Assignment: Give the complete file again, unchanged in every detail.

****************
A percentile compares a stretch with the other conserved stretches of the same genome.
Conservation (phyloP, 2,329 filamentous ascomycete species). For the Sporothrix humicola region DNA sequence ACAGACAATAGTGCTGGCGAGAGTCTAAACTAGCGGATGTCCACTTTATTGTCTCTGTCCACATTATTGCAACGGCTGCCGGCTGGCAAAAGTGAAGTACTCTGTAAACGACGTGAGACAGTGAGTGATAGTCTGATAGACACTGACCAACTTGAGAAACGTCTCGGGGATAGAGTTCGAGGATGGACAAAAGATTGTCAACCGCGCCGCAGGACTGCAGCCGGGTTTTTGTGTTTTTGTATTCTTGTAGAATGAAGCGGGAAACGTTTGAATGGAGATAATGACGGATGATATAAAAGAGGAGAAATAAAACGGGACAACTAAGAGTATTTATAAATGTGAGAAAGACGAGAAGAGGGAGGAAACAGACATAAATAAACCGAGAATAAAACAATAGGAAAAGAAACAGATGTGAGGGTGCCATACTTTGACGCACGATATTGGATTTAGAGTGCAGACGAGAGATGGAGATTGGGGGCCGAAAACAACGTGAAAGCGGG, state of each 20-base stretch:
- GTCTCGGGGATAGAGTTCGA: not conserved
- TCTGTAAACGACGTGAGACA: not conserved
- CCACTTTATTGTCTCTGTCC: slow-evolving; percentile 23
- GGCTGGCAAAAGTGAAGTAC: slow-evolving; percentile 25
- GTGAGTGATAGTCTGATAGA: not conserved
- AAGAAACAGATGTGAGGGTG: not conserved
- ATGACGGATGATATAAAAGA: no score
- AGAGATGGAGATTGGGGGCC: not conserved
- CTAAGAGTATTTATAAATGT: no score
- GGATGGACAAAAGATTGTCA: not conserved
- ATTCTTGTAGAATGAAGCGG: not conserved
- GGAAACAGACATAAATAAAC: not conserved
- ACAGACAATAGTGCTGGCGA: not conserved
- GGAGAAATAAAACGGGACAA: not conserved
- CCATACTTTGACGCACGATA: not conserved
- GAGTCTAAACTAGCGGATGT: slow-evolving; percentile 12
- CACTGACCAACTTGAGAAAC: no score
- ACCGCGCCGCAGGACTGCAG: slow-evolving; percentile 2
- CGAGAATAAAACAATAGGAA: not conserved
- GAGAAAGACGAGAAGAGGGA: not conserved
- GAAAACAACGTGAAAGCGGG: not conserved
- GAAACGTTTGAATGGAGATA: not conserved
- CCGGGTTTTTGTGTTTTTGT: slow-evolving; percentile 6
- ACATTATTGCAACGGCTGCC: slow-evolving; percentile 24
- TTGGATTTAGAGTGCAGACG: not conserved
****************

A percentile compares a stretch with the other conserved stretches of the same genome.
Conservation (phyloP, 2,329 filamentous ascomycete species). For the Sporothrix humicola region DNA sequence ACAGACAATAGTGCTGGCGAGAGTCTAAACTAGCGGATGTCCACTTTATTGTCTCTGTCCACATTATTGCAACGGCTGCCGGCTGGCAAAAGTGAAGTACTCTGTAAACGACGTGAGACAGTGAGTGATAGTCTGATAGACACTGACCAACTTGAGAAACGTCTCGGGGATAGAGTTCGAGGATGGACAAAAGATTGTCAACCGCGCCGCAGGACTGCAGCCGGGTTTTTGTGTTTTTGTATTCTTGTAGAATGAAGCGGGAAACGTTTGAATGGAGATAATGACGGATGATATAAAAGAGGAGAAATAAAACGGGACAACTAAGAGTATTTATAAATGTGAGAAAGACGAGAAGAGGGAGGAAACAGACATAAATAAACCGAGAATAAAACAATAGGAAAAGAAACAGATGTGAGGGTGCCATACTTTGACGCACGATATTGGATTTAGAGTGCAGACGAGAGATGGAGATTGGGGGCCGAAAACAACGTGAAAGCGGG, state of each 20-base stretch:
- GTCTCGGGGATAGAGTTCGA: not conserved
- TCTGTAAACGACGTGAGACA: not conserved
- CCACTTTATTGTCTCTGTCC: slow-evolving; percentile 23
- GGCTGGCAAAAGTGAAGTAC: slow-evolving; percentile 25
- GTGAGTGATAGTCTGATAGA: not conserved
- AAGAAACAGATGTGAGGGTG: not conserved
- ATGACGGATGATATAAAAGA: no score
- AGAGATGGAGATTGGGGGCC: not conserved
- CTAAGAGTATTTATAAATGT: no score
- GGATGGACAAAAGATTGTCA: not conserved
- ATTCTTGTAGAATGAAGCGG: not conserved
- GGAAACAGACATAAATAAAC: not conserved
- ACAGACAATAGTGCTGGCGA: not conserved
- GGAGAAATAAAACGGGACAA: not conserved
- CCATACTTTGACGCACGATA: not conserved
- GAGTCTAAACTAGCGGATGT: slow-evolving; percentile 12
- CACTGACCAACTTGAGAAAC: no score
- ACCGCGCCGCAGGACTGCAG: slow-evolving; percentile 2
- CGAGAATAAAACAATAGGAA: not conserved
- GAGAAAGACGAGAAGAGGGA: not conserved
- GAAAACAACGTGAAAGCGGG: not conserved
- GAAACGTTTGAATGGAGATA: not conserved
- CCGGGTTTTTGTGTTTTTGT: slow-evolving; percentile 6
- ACATTATTGCAACGGCTGCC: slow-evolving; percentile 24
- TTGGATTTAGAGTGCAGACG: not conserved